Five of Polian’s first six first-round draft picks with the Colts were quarterback Peyton Manning (1998), running back Edgerrin James (1999), receiver Reggie Wayne (2001), defensive end Dwight Freeney (2002) and tight end Dallas Clark (2003).
“We have a great resource available to us and we’re going to take great advantage of that resource,” Bears Chairman George H. McCaskey said of Polian. “I expect that there will be vigorous discussion and debate after we interview each candidate.
“I was struck in our earliest conversations with Bill how very much on top of the game he is, and even on our situation. When we called him out of the blue, he was asking us detailed questions about our roster, about our injury situation with particular players. He was very much up on the game in general and the Bears’ situation in particular. So, I think we’ll be in good hands leaning on Bill to help us make this decision.”
Factoring Fields into equation
One enticement of becoming Bears general manager or head coach is the presence of promising young quarterback Justin Fields. Every candidate no doubt will be asked about their plans to develop the 2021 first-round pick.
“That’ll be part of the challenge,” McCaskey said. “With any general manager or head-coaching candidate, we want to know what their plan is for the most important position on the field: how they would utilize Justin, who they would have coaching him, what players would they surround him with, how are they going to maximize his potential to lead the Bears to success?”
In his first season with the Bears, Fields showed flashes of the dual-threat ability he displayed at Ohio State but also committed rookie mistakes—like holding onto the ball too long—that he must eliminate.
Fields appeared in 12 games with 10 starts, completing 58.9 percent of his passes for 1,870 yards with seven touchdowns, 10 interceptions and a 73.2 passer rating. He also rushed for 420 yards and two TDs on 72 carries.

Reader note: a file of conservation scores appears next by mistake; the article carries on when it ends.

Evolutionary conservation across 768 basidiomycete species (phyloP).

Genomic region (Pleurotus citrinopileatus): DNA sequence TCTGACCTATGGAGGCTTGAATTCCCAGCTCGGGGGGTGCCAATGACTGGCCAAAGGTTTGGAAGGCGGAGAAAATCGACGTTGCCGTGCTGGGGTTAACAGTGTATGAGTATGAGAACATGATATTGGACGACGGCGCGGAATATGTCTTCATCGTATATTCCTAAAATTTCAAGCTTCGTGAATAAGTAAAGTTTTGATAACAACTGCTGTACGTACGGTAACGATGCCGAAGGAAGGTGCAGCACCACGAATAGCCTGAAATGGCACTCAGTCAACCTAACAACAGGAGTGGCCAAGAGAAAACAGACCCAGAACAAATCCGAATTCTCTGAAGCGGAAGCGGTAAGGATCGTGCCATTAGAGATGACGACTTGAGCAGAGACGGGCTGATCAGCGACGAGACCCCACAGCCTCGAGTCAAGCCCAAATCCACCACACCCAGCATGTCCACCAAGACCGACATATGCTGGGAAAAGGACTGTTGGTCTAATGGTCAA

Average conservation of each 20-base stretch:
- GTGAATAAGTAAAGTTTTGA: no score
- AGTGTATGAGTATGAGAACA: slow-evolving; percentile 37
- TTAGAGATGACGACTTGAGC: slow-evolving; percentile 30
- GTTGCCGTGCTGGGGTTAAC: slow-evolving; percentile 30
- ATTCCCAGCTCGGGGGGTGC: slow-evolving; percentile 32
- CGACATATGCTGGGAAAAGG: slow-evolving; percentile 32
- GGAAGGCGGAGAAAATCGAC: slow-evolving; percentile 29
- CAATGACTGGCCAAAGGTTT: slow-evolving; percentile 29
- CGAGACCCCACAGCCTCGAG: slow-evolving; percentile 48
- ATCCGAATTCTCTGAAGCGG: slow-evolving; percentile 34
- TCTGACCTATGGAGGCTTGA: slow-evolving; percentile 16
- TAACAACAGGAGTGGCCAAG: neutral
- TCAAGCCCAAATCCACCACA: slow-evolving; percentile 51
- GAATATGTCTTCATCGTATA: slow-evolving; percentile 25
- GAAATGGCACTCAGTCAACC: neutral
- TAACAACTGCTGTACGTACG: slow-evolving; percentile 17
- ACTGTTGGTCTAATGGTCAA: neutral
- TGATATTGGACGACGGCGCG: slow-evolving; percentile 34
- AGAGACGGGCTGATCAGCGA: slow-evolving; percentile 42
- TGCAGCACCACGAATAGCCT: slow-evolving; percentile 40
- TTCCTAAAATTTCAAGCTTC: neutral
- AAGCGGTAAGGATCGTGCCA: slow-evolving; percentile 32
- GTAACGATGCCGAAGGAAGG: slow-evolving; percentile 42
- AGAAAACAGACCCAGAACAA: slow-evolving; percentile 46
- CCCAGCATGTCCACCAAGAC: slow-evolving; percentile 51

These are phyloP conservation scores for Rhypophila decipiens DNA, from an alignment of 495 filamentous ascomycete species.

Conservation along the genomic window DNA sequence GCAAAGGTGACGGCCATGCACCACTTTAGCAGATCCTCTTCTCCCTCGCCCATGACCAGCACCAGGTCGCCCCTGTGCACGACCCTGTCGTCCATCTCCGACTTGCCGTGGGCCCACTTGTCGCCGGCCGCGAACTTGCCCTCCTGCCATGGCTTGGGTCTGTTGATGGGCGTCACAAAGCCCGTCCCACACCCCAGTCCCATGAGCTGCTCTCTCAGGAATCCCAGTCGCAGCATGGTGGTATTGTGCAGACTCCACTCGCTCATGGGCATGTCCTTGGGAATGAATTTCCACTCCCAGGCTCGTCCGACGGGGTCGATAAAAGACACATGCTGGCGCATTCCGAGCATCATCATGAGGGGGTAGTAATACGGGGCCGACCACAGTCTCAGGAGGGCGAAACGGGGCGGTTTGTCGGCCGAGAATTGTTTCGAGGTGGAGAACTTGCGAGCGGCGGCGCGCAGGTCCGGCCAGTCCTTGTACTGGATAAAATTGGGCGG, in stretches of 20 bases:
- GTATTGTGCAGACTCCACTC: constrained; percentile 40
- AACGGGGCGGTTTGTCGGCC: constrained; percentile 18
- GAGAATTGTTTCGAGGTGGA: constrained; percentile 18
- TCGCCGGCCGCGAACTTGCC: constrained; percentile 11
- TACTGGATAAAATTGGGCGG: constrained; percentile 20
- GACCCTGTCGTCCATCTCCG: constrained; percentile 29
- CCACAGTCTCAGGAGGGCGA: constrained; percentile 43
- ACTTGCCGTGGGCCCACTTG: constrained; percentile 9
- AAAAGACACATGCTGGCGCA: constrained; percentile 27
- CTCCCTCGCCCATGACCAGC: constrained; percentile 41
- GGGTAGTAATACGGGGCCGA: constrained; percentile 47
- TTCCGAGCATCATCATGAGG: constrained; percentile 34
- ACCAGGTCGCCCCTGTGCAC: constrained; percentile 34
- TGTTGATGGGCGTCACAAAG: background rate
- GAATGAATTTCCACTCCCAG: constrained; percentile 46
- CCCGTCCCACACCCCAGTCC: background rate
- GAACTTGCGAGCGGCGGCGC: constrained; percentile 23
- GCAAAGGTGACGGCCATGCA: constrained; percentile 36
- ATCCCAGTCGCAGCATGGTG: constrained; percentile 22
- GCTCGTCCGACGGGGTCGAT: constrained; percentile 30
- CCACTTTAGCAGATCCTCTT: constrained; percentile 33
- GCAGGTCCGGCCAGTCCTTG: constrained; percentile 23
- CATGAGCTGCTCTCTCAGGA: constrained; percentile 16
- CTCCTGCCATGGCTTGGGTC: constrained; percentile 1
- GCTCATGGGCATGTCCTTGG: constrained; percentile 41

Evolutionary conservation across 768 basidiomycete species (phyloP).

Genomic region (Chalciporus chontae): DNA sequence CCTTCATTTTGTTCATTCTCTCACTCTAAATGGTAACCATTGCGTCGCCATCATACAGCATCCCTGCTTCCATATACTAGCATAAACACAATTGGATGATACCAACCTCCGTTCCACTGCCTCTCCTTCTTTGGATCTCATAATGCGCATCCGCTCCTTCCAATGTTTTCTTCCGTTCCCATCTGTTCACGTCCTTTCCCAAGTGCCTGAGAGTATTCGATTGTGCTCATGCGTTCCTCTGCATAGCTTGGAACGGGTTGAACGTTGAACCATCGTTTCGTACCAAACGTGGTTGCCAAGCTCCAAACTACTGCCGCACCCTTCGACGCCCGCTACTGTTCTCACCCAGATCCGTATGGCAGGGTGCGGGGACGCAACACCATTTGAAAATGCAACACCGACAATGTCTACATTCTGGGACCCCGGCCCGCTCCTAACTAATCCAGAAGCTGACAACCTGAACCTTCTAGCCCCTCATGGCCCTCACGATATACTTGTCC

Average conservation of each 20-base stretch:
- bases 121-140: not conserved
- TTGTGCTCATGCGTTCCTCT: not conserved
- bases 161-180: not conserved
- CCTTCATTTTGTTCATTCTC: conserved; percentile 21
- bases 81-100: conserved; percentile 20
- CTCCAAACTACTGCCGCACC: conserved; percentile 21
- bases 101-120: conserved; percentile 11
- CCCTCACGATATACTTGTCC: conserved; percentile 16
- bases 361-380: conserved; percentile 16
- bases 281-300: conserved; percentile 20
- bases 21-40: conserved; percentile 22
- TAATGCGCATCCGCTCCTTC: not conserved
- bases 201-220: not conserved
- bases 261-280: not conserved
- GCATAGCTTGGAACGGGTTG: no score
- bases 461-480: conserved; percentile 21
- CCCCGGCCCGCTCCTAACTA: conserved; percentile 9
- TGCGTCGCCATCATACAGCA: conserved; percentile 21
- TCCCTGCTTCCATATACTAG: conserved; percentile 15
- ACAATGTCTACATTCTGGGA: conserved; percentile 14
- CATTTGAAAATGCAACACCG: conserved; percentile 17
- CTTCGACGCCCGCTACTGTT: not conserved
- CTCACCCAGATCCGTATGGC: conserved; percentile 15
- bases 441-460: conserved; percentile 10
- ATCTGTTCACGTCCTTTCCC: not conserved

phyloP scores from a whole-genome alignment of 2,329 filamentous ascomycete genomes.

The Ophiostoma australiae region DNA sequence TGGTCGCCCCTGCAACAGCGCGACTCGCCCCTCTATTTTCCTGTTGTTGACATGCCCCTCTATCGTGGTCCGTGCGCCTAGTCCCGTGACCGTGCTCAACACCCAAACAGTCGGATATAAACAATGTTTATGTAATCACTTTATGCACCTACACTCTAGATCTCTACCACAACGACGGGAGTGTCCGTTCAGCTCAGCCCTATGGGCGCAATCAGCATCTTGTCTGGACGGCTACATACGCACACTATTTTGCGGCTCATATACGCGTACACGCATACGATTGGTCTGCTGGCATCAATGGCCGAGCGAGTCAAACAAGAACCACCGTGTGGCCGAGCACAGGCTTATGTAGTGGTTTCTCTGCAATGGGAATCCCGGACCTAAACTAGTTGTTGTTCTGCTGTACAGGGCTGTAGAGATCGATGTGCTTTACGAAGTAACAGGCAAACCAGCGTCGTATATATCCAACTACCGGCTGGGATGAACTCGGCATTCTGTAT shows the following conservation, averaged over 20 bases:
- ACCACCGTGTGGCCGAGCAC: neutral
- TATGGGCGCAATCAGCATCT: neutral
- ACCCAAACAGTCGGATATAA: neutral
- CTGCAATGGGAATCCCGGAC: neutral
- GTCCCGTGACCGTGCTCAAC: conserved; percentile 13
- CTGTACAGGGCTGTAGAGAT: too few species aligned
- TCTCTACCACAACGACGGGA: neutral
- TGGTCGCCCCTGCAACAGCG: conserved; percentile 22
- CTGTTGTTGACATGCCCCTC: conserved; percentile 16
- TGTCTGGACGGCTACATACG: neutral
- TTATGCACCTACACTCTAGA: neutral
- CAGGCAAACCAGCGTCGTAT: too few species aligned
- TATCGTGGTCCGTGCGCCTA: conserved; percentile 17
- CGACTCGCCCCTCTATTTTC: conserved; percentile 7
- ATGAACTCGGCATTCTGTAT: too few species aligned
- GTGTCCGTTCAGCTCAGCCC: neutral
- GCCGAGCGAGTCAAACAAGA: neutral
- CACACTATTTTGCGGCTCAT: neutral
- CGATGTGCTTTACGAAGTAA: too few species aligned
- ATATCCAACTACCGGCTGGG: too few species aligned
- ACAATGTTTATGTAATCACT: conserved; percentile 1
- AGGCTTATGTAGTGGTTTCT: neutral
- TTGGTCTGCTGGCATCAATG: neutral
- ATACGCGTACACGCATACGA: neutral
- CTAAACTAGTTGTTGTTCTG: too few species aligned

After making eight straight starts from Weeks 3-11, he missed five of the final seven games due to cracked ribs, an ankle injury and being on the COVID-19 list.
“We are looking for a general manager and a head coach who can develop not just the quarterback position, but the talent around him, establishing a strong defense to help the quarterback, to bring the Bears to success,” McCaskey said. “Justin will not be an active part of the search process, but we will be very interested to hear from both general manager and head-coach candidates what their plan is to get the most out of the quarterback position for us.”
Reflecting on last year’s decision
McCaskey explained why he didn’t relieve Pace and Nagy of their duties a year ago after the Bears finished 8-8 for the second straight season.
“At the end of the 2020 season, we had a decision to make,” McCaskey said. “Matt’s won-loss record was well above .500 and we had been to the playoffs two out of three seasons, but with zero playoff wins.
“We felt that Ryan and Matt had earned the opportunity to improve upon the results of 2019 and 2020, [and] that continuity was the best route to positive results. Unfortunately, it didn’t work out. Over four seasons, we beat the teams we were expected to beat. Too often, though, we didn’t beat the better teams and you have to do that to excel in this league.”
Five-game skid played key role in dismissal of Pace, Nagy
Asked to identify the most frustrating part of the season, McCaskey said “there were a lot of frustrating parts” before citing “another lengthy losing streak.”
The Bears lost five straight games in 2021 to fall to 3-7 after dropping four in a row in 2019 and six consecutive contests in 2020.
“Usually, those are season-enders,” McCaskey said. “I admire the way our guys stuck together, didn’t point fingers. But at some point, the general manager and head coach have to come up with a way to snap us out of a losing streak before the season is ruined.”
Asked about specific instances that led to his decision to dismiss Pace and Nagy, McCaskey selected two: 1) The Bears not scoring their first touchdown of the game until time expired in a 2020 playoff loss to the Saints and a 2021 defeat to the Vikings; and 2) Jaylon Johnson failing to touch down a receiver on the ground in the season finale, repeating a mistake that Eddie Jackson and Tashaun Gipson Sr. had made in the season opener.
“If I could point to particular moments, and this wasn’t so much the evaluations of Ryan and Matt themselves, but just where we were and are,” McCaskey said. “On the offensive side, I would say in the same calendar year we, twice, scored the only touchdown of the game on literally the last play of the game. On the defensive side of the ball, I would point to this season, Game 1, one of our defenders fails to touch down a receiver who’s on the ground. And in Game 17, one of our defenders fails to touch down a receiver who’s on the ground.”